Recurrent Cellulitis: Penicillin Effective for Prevention

Troy Brown

May 01, 2013

In patients with recurrent cellulitis, penicillin prevented subsequent attacks during prophylaxis, but the effect diminished progressively after the antibiotic was stopped, according to a double-blind, randomized controlled trial involving 274 patients in the United Kingdom and Ireland.

Kim S. Thomas, PhD, from the Centre of Evidence-Based Dermatology at the University of Nottingham in the United Kingdom, and colleagues present their findings in an article published in the May 2 issue of the New England Journal of Medicine.

The researchers randomly assigned participants to receive low-dose oral penicillin (250 mg; n = 136) or placebo (n = 138) twice daily after completing treatment for the index cellulitis episode.

The median time to first cellulitis recurrence was 626 days in the penicillin group and 532 days in the placebo group. "During the prophylaxis phase, 30 of 136 participants in the penicillin group (22%) had a recurrence, as compared with 51 of 138 participants in the placebo group (37%)," the authors write.

Also during prophylaxis, the risk for repeat cellulitis episode was reduced by almost half (45%) in the penicillin group compared with in the placebo group (hazard ratio, 0.55; 95% confidence interval [CI], 0.35 - 0.86; P = .01). This effect diminished progressively after prophylaxis stopped.

A total of 129 participants had 1 or more confirmed recurrences. Of those, 50 (39%) had 1 repeat episode, 38 (29%) had 2, 20 (16%) had 3, and 21 (16%) had 4 or more.

Those in the penicillin group had fewer recurrences overall than participants in the placebo group (119 vs 164; P = .02 for trend). During prophylaxis, 76 recurrences occurred in the penicillin group vs 122 in the placebo group (P = .03). During follow-up, 43 recurrences occurred in the penicillin group vs 42 in the placebo group (P = .88).

No significant between-group differences in the development of edema or ulceration were found during either prophylaxis (40% in the penicillin group and 48% in the placebo group; P = .46) or follow-up (40% and 45%, respectively; P = .60).

During prophylaxis, 85 participants had 1 or more adverse events (37 in the penicillin group and 48 in the placebo group; P = .50). Eleven participants died during the trial (8 in the penicillin group and 3 in the placebo group; P = .14), but none of the deaths were thought to be related to the study drugs.

In multivariable analyses of data from the prophylaxis period, the investigators found that a body mass index of 33 kg/m2 or higher, 3 or more previous cellulitis episodes, and the presence of edema (borderline significance) were significantly associated with a poor treatment response. They adjusted for all baseline characteristics including age, female sex, body mass index, venous insufficiency, and preexisting leg edema or ulceration associated with cellulitis.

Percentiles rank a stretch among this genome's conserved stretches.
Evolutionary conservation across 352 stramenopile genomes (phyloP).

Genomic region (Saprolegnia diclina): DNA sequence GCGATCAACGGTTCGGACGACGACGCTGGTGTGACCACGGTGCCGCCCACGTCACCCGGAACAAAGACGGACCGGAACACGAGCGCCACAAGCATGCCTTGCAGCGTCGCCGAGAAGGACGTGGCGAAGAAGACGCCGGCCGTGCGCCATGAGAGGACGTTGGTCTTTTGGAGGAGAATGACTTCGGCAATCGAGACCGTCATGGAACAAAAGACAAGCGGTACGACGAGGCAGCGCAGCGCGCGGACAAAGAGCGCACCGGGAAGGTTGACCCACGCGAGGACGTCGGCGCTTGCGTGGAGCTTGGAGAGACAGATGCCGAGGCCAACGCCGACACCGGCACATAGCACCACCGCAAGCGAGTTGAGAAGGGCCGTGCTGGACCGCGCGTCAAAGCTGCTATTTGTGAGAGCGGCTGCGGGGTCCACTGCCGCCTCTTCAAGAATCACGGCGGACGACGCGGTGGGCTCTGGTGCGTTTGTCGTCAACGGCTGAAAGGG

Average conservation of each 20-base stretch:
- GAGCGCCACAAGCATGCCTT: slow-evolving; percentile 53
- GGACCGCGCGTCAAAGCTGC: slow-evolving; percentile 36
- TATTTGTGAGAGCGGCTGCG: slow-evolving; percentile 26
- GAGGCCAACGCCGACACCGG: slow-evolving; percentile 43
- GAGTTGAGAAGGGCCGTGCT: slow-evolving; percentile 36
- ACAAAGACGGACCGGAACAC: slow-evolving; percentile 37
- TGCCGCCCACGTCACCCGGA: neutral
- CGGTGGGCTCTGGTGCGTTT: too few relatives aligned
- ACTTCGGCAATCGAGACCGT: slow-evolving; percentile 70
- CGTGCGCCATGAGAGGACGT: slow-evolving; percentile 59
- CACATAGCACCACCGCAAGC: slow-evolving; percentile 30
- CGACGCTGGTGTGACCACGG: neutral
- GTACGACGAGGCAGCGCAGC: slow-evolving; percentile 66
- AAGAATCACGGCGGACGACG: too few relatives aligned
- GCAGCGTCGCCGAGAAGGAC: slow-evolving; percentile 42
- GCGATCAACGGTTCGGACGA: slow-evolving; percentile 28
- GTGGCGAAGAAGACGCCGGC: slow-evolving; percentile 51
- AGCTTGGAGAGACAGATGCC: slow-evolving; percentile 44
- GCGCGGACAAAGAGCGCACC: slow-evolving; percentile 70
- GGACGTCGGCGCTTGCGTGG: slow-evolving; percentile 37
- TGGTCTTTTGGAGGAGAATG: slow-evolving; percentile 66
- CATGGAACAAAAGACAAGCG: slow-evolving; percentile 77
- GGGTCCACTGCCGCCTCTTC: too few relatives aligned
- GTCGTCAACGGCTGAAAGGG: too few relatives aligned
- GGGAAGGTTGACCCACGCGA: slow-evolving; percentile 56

"Physicians do want to prevent recurrent infections because each infection further damages lymphatics, causing further local immune compromise," said Robert T. Brodell, MD, a professor and chief of the division of dermatology at the University of Mississippi Medical Center in Jackson, in an email interview with Medscape Medical News. "Recurrent infections in the legs can lead to lymphangitis, sepsis, and even death.... Infections can be particularly severe in diabetics or individuals with immune deficiency of any kind."

Dr. Brodell, who was not involved in the study, noted that other strategies may help also. "There are other ways to prevent recurrent infections. It is not clear if these patients had interdigital tinea pedis. If they did, the mixed bacterial/dermatophyte fungus in the toe webs is a common source of recurrent bacterial infection in the legs. Treatment with topical antifungals such as ketoconazole cream is an inexpensive way to decrease recurrent infections in the legs," Dr. Brodell concluded.

Dr. Thomas and 10 other researchers have reported that their institution received grant funding and/or funding for travel to study-related meetings from Action Medical Research. Dr. Thomas's institution received funding from the National Institute for Health Research Comprehensive Local Research Network for writing assistance, medicines, equipment, or administrative support. One coauthor reported unrelated consultant fees to his institution from Reckitt-Beckiser and grant money to his institution from the National Institute for Health Research for studies unrelated to dermatology. Dr. Brodell has disclosed no relevant financial relationships.

N Engl J Med. 2013;368:1695-1703.

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